Specifically, László Winter, a teacher, testified: ’The accused demonstrated good, benevolent behaviour, and arranged for my discharge in the autumn of 1941. During the siege [of Budapest in 1944–45], as the manager of the Meinl company, he provided me and my mother with food, so that after the liberation I was surprised to hear of the denunciation against him.’ According to merchant Károly Wellisch, Cseke ‘behaved in a decent, comradely manner, he did not steal the food.’ ‘He was a calm man who, after my discharge, as manager of the Meinl company, supplied my mother with food several times. We gave gifts to the defendant for his humane behaviour upon his discharge.’ At the trial, it was also revealed that Cseke had at one time helped Ausländer himself, supplying clothes to the very survivor who later accused him. The People’s Court finally acquitted Cseke of all charges in November 1947.[i]
The Communist Worker Who Adopted a Jewish Child
Even more complex cases are known. The case of Corporal Péter Hajduk—a gardener in civilian life— would not at first sight sound like a complicated story: he himself denied that, as the head of the 101/28 labour battalion in the village of Gnilusha (Voronezh area), he had deprived the workers of their food and that he had physically abused them. The witnesses, however, unanimously testified in the People’s Court that the abuse had taken place. Anyone who stole potatoes from the surrounding fields was ‘beaten up’, ‘despite the severe cold, the accused dragged the weakened out, and did not care about our frostbites’.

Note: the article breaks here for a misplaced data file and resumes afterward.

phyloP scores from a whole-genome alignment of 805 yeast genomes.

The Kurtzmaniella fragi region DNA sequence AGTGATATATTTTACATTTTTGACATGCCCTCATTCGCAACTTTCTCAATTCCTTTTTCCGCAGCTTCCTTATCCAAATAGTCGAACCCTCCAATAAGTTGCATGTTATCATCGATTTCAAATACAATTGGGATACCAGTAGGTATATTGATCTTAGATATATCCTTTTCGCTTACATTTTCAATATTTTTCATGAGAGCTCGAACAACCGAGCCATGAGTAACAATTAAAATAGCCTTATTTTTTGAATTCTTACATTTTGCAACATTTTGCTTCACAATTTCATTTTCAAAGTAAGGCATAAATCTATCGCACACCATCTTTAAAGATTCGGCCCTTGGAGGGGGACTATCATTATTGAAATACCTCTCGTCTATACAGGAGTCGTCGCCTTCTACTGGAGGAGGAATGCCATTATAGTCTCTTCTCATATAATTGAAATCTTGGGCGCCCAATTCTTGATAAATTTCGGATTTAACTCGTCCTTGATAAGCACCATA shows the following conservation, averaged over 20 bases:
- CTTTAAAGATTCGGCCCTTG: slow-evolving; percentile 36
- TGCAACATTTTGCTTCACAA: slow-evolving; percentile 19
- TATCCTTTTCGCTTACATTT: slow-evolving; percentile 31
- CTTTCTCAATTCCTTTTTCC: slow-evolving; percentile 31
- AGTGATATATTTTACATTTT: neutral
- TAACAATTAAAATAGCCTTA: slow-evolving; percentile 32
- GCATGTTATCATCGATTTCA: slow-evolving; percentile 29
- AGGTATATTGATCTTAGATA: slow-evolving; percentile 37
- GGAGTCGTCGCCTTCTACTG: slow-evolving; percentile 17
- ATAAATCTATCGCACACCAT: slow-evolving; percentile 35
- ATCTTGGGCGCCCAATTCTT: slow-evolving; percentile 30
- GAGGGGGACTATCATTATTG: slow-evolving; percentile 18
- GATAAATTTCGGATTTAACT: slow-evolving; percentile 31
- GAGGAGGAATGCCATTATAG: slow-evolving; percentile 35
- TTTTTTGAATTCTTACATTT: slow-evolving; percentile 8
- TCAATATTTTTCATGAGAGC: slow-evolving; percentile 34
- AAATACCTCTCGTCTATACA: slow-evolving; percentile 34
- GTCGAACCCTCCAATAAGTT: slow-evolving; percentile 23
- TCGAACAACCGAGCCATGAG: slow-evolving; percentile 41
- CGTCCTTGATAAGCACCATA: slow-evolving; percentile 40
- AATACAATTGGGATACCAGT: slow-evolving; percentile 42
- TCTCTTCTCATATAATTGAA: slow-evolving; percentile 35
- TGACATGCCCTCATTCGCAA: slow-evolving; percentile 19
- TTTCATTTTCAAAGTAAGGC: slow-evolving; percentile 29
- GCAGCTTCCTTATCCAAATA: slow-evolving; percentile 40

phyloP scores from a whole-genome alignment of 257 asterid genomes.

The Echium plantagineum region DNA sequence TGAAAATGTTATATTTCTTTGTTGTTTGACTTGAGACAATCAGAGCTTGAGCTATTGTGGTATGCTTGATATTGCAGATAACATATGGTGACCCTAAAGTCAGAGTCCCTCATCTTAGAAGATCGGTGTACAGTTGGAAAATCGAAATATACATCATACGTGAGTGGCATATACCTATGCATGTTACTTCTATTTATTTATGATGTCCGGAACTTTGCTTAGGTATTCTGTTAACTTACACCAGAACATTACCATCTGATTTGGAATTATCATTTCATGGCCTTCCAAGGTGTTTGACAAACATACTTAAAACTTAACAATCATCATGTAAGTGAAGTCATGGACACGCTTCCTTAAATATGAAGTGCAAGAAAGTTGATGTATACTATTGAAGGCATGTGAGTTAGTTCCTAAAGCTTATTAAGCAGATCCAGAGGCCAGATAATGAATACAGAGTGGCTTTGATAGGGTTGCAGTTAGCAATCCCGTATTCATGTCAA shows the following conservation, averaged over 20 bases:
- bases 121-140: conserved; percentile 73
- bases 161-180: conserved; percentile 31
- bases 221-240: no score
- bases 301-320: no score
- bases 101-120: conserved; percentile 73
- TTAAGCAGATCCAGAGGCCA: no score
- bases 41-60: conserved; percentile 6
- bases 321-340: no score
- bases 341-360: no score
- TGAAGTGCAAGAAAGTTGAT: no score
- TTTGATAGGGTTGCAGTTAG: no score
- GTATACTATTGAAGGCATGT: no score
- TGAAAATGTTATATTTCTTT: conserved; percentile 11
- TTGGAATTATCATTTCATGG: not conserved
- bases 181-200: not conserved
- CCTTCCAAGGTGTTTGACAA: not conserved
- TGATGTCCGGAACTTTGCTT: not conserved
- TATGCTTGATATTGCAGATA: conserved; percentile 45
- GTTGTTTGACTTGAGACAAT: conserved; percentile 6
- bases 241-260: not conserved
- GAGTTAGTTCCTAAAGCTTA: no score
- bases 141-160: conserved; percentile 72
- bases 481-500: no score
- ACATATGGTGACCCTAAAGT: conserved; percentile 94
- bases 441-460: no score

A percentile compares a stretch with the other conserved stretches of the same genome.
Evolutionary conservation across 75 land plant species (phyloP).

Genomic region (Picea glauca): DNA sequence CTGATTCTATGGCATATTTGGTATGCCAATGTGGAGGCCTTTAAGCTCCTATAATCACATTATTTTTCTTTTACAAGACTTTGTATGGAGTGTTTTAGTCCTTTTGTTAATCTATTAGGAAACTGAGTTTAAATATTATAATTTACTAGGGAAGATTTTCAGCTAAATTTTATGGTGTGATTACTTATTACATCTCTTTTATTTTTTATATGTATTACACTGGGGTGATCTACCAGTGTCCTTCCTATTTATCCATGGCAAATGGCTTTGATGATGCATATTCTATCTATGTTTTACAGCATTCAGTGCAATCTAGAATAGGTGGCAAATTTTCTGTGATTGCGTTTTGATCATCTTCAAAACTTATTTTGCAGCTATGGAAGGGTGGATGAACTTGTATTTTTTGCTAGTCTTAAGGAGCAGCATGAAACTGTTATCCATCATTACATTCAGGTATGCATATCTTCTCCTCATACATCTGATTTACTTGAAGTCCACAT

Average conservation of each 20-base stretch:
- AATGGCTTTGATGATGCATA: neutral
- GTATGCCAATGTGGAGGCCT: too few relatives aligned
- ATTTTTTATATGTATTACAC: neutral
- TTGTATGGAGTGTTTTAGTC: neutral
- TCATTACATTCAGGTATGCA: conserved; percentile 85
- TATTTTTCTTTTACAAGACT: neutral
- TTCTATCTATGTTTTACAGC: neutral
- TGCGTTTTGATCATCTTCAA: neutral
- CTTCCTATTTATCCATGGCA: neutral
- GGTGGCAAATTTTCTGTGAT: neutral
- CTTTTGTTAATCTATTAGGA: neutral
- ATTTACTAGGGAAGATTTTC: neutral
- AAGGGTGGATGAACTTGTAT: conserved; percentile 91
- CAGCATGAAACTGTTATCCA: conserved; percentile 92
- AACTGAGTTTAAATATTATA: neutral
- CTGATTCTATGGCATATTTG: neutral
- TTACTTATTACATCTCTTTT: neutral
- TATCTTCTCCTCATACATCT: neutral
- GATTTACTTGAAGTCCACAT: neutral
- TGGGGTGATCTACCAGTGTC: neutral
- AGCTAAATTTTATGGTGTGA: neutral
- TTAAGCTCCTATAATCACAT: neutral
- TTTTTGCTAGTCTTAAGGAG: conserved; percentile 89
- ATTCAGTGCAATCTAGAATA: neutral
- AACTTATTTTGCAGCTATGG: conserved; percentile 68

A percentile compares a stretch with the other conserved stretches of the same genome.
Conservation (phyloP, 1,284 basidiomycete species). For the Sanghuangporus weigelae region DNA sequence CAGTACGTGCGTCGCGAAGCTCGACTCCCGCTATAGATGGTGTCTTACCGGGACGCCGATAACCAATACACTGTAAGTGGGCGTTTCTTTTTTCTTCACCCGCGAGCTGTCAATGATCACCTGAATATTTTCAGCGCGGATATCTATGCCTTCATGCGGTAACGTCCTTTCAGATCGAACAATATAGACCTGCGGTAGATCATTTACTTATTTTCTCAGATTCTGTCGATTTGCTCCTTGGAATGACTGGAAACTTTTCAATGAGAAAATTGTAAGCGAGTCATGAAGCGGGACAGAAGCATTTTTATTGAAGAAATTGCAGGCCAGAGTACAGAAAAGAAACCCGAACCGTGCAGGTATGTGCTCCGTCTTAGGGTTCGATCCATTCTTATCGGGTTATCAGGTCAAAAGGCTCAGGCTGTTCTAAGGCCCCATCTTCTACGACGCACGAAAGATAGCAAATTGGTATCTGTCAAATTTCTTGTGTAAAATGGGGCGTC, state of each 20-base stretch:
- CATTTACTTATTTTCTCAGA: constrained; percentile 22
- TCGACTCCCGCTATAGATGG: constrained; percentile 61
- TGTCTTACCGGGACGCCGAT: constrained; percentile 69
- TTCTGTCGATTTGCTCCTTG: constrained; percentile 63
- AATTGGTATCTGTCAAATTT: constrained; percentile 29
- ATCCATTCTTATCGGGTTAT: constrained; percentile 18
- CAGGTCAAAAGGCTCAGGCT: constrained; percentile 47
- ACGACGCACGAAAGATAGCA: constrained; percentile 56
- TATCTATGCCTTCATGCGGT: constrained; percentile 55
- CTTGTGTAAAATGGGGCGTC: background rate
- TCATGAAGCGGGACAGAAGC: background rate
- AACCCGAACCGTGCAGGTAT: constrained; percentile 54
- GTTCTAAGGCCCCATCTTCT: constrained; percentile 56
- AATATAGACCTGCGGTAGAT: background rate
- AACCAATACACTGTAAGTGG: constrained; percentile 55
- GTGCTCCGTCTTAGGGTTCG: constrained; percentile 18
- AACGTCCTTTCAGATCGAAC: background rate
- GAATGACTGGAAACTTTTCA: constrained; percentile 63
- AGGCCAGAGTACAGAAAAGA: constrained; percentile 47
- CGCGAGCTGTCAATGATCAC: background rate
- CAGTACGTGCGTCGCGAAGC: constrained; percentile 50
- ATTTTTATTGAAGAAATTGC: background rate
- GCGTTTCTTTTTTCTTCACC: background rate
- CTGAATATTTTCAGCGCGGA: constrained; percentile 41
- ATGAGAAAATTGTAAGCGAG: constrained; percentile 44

The testimony of Károly Kormányosi, the former, humane company commander, must have been decisive. Kormányosi was relieved from duty in 1942, and was reinstated at the head of the company about two months later. As he had learned from his former servicemen, during the retreat from the front lines, Hajduk had indeed deprived them of their usual rations and had beaten them. Although he was not charged with any specific murder, Hajduk was given the death penalty in the first sentence by the People’s Court in Budapest, but the presiding judge, Gábor Piri, did not agree and wrote a dissenting opinion to the National Council of People’s Courts (NOT)—not disputing Hajduk’s guilt, but recommending a lighter sentence.
At the same time, Hajduk also wrote to the President of the Republic asking for clemency, but this proved to have been unnecessary, as the NOT commuted the sentence to 13 years of hard labour. The twist in the tale is that it seems that the Transylvanian gardener, who was indeed cruel to the labour servicemen, had adopted a Jewish girl in 1941, whom he protected during the deportations and the Arrow Cross coup, and who was 9 at the time of the trial. Hajduk must thus (also) be remembered more or less as a rescuer. He joined the Communist Party after the liberation of the country, and his anti-Arrow Cross views were well-known. He was in fact arrested and beaten after the Szálasi coup, but he escaped from Arrow-Cross captivity and returned to his family.[ii]
What drove an anti-Arrow Cross worker, who raised a Jewish girl, to commit atrocities against Jews on the Eastern Front? His story is one of the many unanswered riddles we encounter when researching the history of unarmed labour service.
[i] Budapest Főváros Levéltára (Budapest Metropolitan Archives, BFL), XXV.1.a.2.1946.5009.
[ii] BFL, VII.5.e.1950.7486.